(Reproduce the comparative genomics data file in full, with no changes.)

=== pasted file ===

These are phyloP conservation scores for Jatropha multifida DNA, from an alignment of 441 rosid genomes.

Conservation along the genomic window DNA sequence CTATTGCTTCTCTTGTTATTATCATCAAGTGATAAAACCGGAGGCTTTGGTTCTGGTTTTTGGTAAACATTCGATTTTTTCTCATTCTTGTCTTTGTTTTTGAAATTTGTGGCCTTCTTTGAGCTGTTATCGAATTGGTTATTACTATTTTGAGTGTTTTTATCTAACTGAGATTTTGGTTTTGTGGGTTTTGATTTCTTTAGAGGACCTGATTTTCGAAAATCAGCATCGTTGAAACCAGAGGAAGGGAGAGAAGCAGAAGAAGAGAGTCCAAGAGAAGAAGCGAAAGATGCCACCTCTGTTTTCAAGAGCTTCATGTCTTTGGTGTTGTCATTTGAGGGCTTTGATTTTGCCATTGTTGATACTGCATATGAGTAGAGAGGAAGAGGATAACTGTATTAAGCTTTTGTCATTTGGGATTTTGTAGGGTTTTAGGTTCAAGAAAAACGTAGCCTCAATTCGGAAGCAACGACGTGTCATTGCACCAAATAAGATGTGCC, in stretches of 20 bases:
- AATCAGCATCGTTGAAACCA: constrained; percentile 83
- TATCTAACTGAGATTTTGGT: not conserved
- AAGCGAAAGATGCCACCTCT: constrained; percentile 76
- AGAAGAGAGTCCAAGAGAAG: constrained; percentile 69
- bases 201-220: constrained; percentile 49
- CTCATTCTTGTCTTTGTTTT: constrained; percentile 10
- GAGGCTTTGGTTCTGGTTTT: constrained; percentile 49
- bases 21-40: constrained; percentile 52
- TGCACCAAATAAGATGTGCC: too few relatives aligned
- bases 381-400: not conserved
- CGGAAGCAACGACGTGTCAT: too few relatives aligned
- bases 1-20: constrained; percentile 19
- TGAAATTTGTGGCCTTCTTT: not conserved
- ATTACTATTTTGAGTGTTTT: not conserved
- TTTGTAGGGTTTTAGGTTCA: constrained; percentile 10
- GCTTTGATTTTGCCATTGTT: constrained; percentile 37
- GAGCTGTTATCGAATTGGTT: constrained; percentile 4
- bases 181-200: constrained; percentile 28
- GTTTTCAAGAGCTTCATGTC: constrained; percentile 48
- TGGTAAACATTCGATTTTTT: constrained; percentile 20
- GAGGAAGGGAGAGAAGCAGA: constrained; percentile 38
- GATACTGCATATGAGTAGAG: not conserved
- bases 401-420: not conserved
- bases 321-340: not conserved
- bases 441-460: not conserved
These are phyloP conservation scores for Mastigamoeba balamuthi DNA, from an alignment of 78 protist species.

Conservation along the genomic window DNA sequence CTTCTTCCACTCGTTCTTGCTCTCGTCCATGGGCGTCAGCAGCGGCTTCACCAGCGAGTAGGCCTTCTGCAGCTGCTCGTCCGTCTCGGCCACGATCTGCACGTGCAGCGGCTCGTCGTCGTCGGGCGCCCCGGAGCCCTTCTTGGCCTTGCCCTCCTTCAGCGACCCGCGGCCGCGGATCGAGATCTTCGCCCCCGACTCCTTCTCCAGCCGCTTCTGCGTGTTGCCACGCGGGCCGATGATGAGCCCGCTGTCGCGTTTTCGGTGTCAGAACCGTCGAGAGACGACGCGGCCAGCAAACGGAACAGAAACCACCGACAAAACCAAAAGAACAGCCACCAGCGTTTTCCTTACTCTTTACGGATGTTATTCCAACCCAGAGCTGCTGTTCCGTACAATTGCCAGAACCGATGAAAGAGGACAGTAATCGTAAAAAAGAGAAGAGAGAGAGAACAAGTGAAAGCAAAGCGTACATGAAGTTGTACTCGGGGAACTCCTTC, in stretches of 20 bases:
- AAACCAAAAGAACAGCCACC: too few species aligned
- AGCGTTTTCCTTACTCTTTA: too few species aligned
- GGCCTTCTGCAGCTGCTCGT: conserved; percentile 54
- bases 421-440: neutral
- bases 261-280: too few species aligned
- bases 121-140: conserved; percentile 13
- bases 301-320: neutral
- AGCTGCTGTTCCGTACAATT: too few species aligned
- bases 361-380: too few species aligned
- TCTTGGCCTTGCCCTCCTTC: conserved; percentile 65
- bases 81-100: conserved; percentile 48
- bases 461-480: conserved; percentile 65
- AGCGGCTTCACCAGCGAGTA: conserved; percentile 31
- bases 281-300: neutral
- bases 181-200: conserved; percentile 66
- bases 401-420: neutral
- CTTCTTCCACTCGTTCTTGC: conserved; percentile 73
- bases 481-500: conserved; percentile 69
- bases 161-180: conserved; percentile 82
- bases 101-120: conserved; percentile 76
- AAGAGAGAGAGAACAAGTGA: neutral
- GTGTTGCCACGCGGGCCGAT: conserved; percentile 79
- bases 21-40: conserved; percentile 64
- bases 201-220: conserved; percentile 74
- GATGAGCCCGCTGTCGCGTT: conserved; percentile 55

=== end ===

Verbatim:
These are phyloP conservation scores for Jatropha multifida DNA, from an alignment of 441 rosid genomes.

Conservation along the genomic window DNA sequence CTATTGCTTCTCTTGTTATTATCATCAAGTGATAAAACCGGAGGCTTTGGTTCTGGTTTTTGGTAAACATTCGATTTTTTCTCATTCTTGTCTTTGTTTTTGAAATTTGTGGCCTTCTTTGAGCTGTTATCGAATTGGTTATTACTATTTTGAGTGTTTTTATCTAACTGAGATTTTGGTTTTGTGGGTTTTGATTTCTTTAGAGGACCTGATTTTCGAAAATCAGCATCGTTGAAACCAGAGGAAGGGAGAGAAGCAGAAGAAGAGAGTCCAAGAGAAGAAGCGAAAGATGCCACCTCTGTTTTCAAGAGCTTCATGTCTTTGGTGTTGTCATTTGAGGGCTTTGATTTTGCCATTGTTGATACTGCATATGAGTAGAGAGGAAGAGGATAACTGTATTAAGCTTTTGTCATTTGGGATTTTGTAGGGTTTTAGGTTCAAGAAAAACGTAGCCTCAATTCGGAAGCAACGACGTGTCATTGCACCAAATAAGATGTGCC, in stretches of 20 bases:
- AATCAGCATCGTTGAAACCA: constrained; percentile 83
- TATCTAACTGAGATTTTGGT: not conserved
- AAGCGAAAGATGCCACCTCT: constrained; percentile 76
- AGAAGAGAGTCCAAGAGAAG: constrained; percentile 69
- bases 201-220: constrained; percentile 49
- CTCATTCTTGTCTTTGTTTT: constrained; percentile 10
- GAGGCTTTGGTTCTGGTTTT: constrained; percentile 49
- bases 21-40: constrained; percentile 52
- TGCACCAAATAAGATGTGCC: too few relatives aligned
- bases 381-400: not conserved
- CGGAAGCAACGACGTGTCAT: too few relatives aligned
- bases 1-20: constrained; percentile 19
- TGAAATTTGTGGCCTTCTTT: not conserved
- ATTACTATTTTGAGTGTTTT: not conserved
- TTTGTAGGGTTTTAGGTTCA: constrained; percentile 10
- GCTTTGATTTTGCCATTGTT: constrained; percentile 37
- GAGCTGTTATCGAATTGGTT: constrained; percentile 4
- bases 181-200: constrained; percentile 28
- GTTTTCAAGAGCTTCATGTC: constrained; percentile 48
- TGGTAAACATTCGATTTTTT: constrained; percentile 20
- GAGGAAGGGAGAGAAGCAGA: constrained; percentile 38
- GATACTGCATATGAGTAGAG: not conserved
- bases 401-420: not conserved
- bases 321-340: not conserved
- bases 441-460: not conserved
These are phyloP conservation scores for Mastigamoeba balamuthi DNA, from an alignment of 78 protist species.

Conservation along the genomic window DNA sequence CTTCTTCCACTCGTTCTTGCTCTCGTCCATGGGCGTCAGCAGCGGCTTCACCAGCGAGTAGGCCTTCTGCAGCTGCTCGTCCGTCTCGGCCACGATCTGCACGTGCAGCGGCTCGTCGTCGTCGGGCGCCCCGGAGCCCTTCTTGGCCTTGCCCTCCTTCAGCGACCCGCGGCCGCGGATCGAGATCTTCGCCCCCGACTCCTTCTCCAGCCGCTTCTGCGTGTTGCCACGCGGGCCGATGATGAGCCCGCTGTCGCGTTTTCGGTGTCAGAACCGTCGAGAGACGACGCGGCCAGCAAACGGAACAGAAACCACCGACAAAACCAAAAGAACAGCCACCAGCGTTTTCCTTACTCTTTACGGATGTTATTCCAACCCAGAGCTGCTGTTCCGTACAATTGCCAGAACCGATGAAAGAGGACAGTAATCGTAAAAAAGAGAAGAGAGAGAGAACAAGTGAAAGCAAAGCGTACATGAAGTTGTACTCGGGGAACTCCTTC, in stretches of 20 bases:
- AAACCAAAAGAACAGCCACC: too few species aligned
- AGCGTTTTCCTTACTCTTTA: too few species aligned
- GGCCTTCTGCAGCTGCTCGT: conserved; percentile 54
- bases 421-440: neutral
- bases 261-280: too few species aligned
- bases 121-140: conserved; percentile 13
- bases 301-320: neutral
- AGCTGCTGTTCCGTACAATT: too few species aligned
- bases 361-380: too few species aligned
- TCTTGGCCTTGCCCTCCTTC: conserved; percentile 65
- bases 81-100: conserved; percentile 48
- bases 461-480: conserved; percentile 65
- AGCGGCTTCACCAGCGAGTA: conserved; percentile 31
- bases 281-300: neutral
- bases 181-200: conserved; percentile 66
- bases 401-420: neutral
- CTTCTTCCACTCGTTCTTGC: conserved; percentile 73
- bases 481-500: conserved; percentile 69
- bases 161-180: conserved; percentile 82
- bases 101-120: conserved; percentile 76
- AAGAGAGAGAGAACAAGTGA: neutral
- GTGTTGCCACGCGGGCCGAT: conserved; percentile 79
- bases 21-40: conserved; percentile 64
- bases 201-220: conserved; percentile 74
- GATGAGCCCGCTGTCGCGTT: conserved; percentile 55